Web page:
While the rest of the world is experiencing a deadly turn at the hands of the coronavirus pandemic, we in Nigeria seem distant from this global anxiety. We are complacent, living in cloying bliss, expecting deliverance from an outsourced ‘invisible hand’ if COVID-19 finally hits us the way it is crowding on the others with a threat to wipe them out. The nations of the Americas, Europe, Australasia, and a few here in Africa are panicking, resorting to wild and extreme ploys to outwit the disease. Even during World War II, Europe wasn’t so mortally frenzied, and didn’t reach for the uttermost ends that its nations are aiming for at the moment.
They sense danger. It’s universal insecurity, communist and ‘rogue’ countries like Cuba and North Korea and Iran, were not able to unleash on mankind at their apogee. Military allies have broken pacts and all are becoming recluse, shutting their borders. Mexico, which resisted U.S. President Donald Trump’s move to build a wall against migrants, has been captured comically, in a cartoon pleading with the American leader to hasten work on the project! So mankind has cause to be disturbed. The big economic and industrial players on the world scene are helpless as COVID-19 marches into their backyards, into their streets, into their stadia, into their offices and schools, and finally into their closets, where their leaders and spouses are cornered and infected. COVID-19 is fearless, no respecter of hallowed grounds and home of dreaded nukes, which mankind has always been afraid of.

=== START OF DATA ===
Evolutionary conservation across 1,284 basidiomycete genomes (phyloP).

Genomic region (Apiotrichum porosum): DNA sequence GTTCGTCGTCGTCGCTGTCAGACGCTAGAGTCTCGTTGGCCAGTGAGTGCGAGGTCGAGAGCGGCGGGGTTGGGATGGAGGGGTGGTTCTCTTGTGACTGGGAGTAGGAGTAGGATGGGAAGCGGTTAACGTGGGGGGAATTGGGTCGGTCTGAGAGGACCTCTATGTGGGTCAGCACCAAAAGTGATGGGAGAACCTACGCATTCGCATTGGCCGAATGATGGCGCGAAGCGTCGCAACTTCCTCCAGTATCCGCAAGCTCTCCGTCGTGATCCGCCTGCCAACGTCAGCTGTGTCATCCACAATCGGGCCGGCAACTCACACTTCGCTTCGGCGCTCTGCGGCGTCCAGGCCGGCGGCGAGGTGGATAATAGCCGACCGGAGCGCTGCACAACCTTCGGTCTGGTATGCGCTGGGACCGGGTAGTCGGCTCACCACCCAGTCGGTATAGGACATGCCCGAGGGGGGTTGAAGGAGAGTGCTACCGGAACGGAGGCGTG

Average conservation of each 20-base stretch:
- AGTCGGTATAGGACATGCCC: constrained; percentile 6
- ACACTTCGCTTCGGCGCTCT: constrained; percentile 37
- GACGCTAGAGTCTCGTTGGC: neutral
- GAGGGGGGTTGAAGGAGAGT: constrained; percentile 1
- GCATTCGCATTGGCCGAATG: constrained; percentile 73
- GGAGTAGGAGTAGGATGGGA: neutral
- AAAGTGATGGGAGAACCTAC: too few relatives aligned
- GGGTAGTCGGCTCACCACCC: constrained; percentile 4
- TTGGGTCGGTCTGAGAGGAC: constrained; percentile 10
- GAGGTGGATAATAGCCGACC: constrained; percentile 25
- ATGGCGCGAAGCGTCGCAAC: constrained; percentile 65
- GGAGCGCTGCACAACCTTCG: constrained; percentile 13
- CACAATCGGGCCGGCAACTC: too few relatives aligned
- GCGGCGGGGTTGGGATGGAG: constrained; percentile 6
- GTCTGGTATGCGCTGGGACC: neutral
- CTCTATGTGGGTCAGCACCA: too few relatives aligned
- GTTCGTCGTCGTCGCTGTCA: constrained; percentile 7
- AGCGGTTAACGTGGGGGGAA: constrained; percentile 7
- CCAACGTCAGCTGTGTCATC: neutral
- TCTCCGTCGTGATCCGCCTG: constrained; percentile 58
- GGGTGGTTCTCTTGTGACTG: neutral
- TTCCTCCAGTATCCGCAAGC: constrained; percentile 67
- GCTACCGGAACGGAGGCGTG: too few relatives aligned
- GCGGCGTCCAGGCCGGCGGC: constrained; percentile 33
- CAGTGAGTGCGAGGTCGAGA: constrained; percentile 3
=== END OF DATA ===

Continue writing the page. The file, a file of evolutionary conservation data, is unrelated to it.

But some cynics say the scourge will meet its match in Nigeria, the giant of Africa. That’s what we all seem to be saying when deep into the month of March we have not rolled out measures that would represent strong signals that we want to shield our people from the coronavirus disease. Nothing we did until lately suggested that we are part of the agitated world community. At a point, the central government shocked its citizens with the statement that it was “not considering a travel ban on countries with active spread of the virus.” That was after the epicentre of COVID-19 had relocated from China to nearby Italy in Europe, a flight duration of only five hours away. The government also said last week that it wasn’t yet time for the president to address the nation on the disease.
If we are so close to the home and carrier of the disaster, how come we and our leaders have remained indifferent, standing still, when everybody is fleeing from the flea of death?
Why? The answer of Nigerians is that nothing can fall us again after the battering we have received over the decades from the state. We’ve been through so many tempests in this country that we now say confidently that nature is yet to conjure greater winds of adversity. We have seen more destructive afflictions and human plagues than COVID-19, we appear to say. We’re in the mud already; can we sink any lower?
Interpretation: Is there any condition more humiliating than the state beneath the soil? Than the finality of death, which the poverty and deprivation we go through give us perennially?
John Bunyan, the great allegorist who lived in the 17th Century wrote: “He that is down need fear no fall; He that is low, no pride.” Nigerians are already on a low level, and therefore cannot be drawn into any fear of being dragged down by a plague.